On Wednesday, in the abstract to a rather statistically dense paper, the authors concluded: “Our results indicate CP violation in leptons and our method enables sensitive searches for matter-antimatter asymmetry in neutrino oscillations using accelerator-produced neutrino beams.”

    Asked to summarize the result, Dr. Sánchez, a team spokesman, said, “In relative terms more neutrino muons going to neutrino electrons than antineutrino muons going to antineutrino electrons.”

    In other words, matter was winning. This was a step in the right direction but, Dr. Sánchez cautioned, not enough to guarantee victory in the struggle to understand our existence. The big thing, he said, is that the experiment has definitely shown that the neutrinos violate the CP symmetry. Whether they violate it enough is not yet known.

    “For a long time theorists have been discussing if CP violation in neutrinos would be enough,” Dr. Sánchez said. “The general agreement now is that it does not seem to be sufficient. But this is just modeling, and we might be wrong.”

    Workers prepared the Large Hadron Collider at CERN in Switzerland for a shutdown period spanning two years in 2019.Credit…Maximilien Brice and Julien Marius Ordan/CERN, via Science Source

    More and larger experiments are in the works. Among them is the Deep Underground Neutrino Experiment, or DUNE, a collaboration between the U.S. and CERN.

    FNAL LBNF/DUNE from FNAL to SURF, Lead, South Dakota, USA

    SURF DUNE LBNF Caverns at Sanford Lab

    FNAL DUNE Argon tank at SURF

    SURF-Sanford Underground Research Facility, Lead, South Dakota, USA

    In it, neutrinos will be beamed 800 miles from Fermilab in Illinois to a giant underground detector at the Sanford Underground Research Facility, located in an old gold mine in Lead, S.D., to study how the neutrinos oscillate.

    “The T2K/SuperK result does not remove the need for the future experiments,” Dr. Wilkinson of CERN said. “Rather, it encourages us that we are on the right track and to look forward to the conclusive results that we expect to get from these new projects.”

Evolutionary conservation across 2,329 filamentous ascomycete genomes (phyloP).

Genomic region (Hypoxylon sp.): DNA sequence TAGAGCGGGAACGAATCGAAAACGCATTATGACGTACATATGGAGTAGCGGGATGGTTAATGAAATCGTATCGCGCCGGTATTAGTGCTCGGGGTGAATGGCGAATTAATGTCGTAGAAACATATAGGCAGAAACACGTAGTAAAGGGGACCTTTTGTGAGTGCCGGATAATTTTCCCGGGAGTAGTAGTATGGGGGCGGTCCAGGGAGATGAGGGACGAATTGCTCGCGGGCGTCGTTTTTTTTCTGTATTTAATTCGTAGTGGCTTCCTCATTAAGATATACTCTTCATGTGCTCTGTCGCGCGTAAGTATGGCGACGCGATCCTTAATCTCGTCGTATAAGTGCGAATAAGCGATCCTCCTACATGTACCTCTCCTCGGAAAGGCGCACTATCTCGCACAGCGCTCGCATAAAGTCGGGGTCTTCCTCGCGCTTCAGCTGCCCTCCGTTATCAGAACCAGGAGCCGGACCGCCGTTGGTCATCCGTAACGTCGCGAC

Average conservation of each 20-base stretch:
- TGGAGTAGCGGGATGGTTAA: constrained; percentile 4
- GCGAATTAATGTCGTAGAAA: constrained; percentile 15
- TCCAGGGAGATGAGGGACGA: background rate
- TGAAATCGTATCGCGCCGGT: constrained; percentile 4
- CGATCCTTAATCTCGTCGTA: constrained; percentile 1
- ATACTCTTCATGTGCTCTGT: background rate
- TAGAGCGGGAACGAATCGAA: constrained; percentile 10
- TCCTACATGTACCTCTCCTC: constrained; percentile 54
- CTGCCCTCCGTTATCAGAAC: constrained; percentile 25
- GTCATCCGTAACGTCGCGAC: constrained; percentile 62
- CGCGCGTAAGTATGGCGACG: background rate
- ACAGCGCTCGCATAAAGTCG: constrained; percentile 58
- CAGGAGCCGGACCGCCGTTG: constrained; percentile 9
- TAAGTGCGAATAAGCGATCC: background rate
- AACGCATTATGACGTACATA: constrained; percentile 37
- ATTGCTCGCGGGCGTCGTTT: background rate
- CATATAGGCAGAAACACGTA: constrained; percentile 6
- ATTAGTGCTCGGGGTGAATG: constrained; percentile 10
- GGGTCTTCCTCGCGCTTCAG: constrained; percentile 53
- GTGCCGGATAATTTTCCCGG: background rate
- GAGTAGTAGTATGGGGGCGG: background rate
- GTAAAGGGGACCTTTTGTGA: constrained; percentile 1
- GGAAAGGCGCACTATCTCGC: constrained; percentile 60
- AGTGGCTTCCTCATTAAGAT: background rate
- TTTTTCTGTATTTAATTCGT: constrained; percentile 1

He added, “What the Nature paper tells us is that existing experiments have more sensitivity than was previously thought.”

    Dr. Lykken, the deputy director of Fermilab, said, “Now we have a good hint that the DUNE experiment will be able to make a definitive discovery of CP violation relatively soon after it turns on later in this decade.”

    The present situation reminded him of the days a decade ago, when physicists were getting ready to turn on the Large Hadron Collider, CERN’s world-beating $10 billion experiment. There were good hints in the data that the long sought Higgs boson, a quantum ghost of a particle that imbues other particles with mass, might be in reach. “Lo and behold those hints were proven correct at the L.H.C.,” Dr. Lykken said.
    Other neutrino experiments worthy of mention but skipped in this article:

    SNOLAB, a Canadian underground physics laboratory at a depth of 2 km in Vale’s Creighton nickel mine in Sudbury, Ontario


    U Wisconsin ICECUBE neutrino detector at the South Pole

    IceCube neutrino detector interior

    Anteres Neutrino Telescope Underwater, a neutrino detector residing 2.5 km under the Mediterranean Sea off the coast of Toulon, France

    INR RAS – Baksan Neutrino Observatory (BNO). The Underground Scintillation Telescope in Baksan Gorge at the Northern Caucasus
    (Kabarda-Balkar Republic)

    KATRIN experiment aims to measure the mass of the neutrino using a huge device called a spectrometer (interior shown)Karlsruhe Institute of Technology, Germany

    Scientists at Fermilab use the MINERvA to make measurements of neutrino interactions that can support the work of other neutrino experiments. Photo Reidar Hahn

    JUNO Neutrino detector, at Kaiping, Jiangmen in Southern China

    Hyper-Kamiokande, a neutrino physics laboratory to be located underground in the Mozumi Mine of the Kamioka Mining and Smelting Co. near the Kamioka section of the city of Hida in Gifu Prefecture, Japan.

    J-PARC Facility Japan Proton Accelerator Research Complex , located in Tokai village, Ibaraki prefecture, on the east coast of Japan.

    RENO Experiment. a short baseline reactor neutrino oscillation experiment in South Korea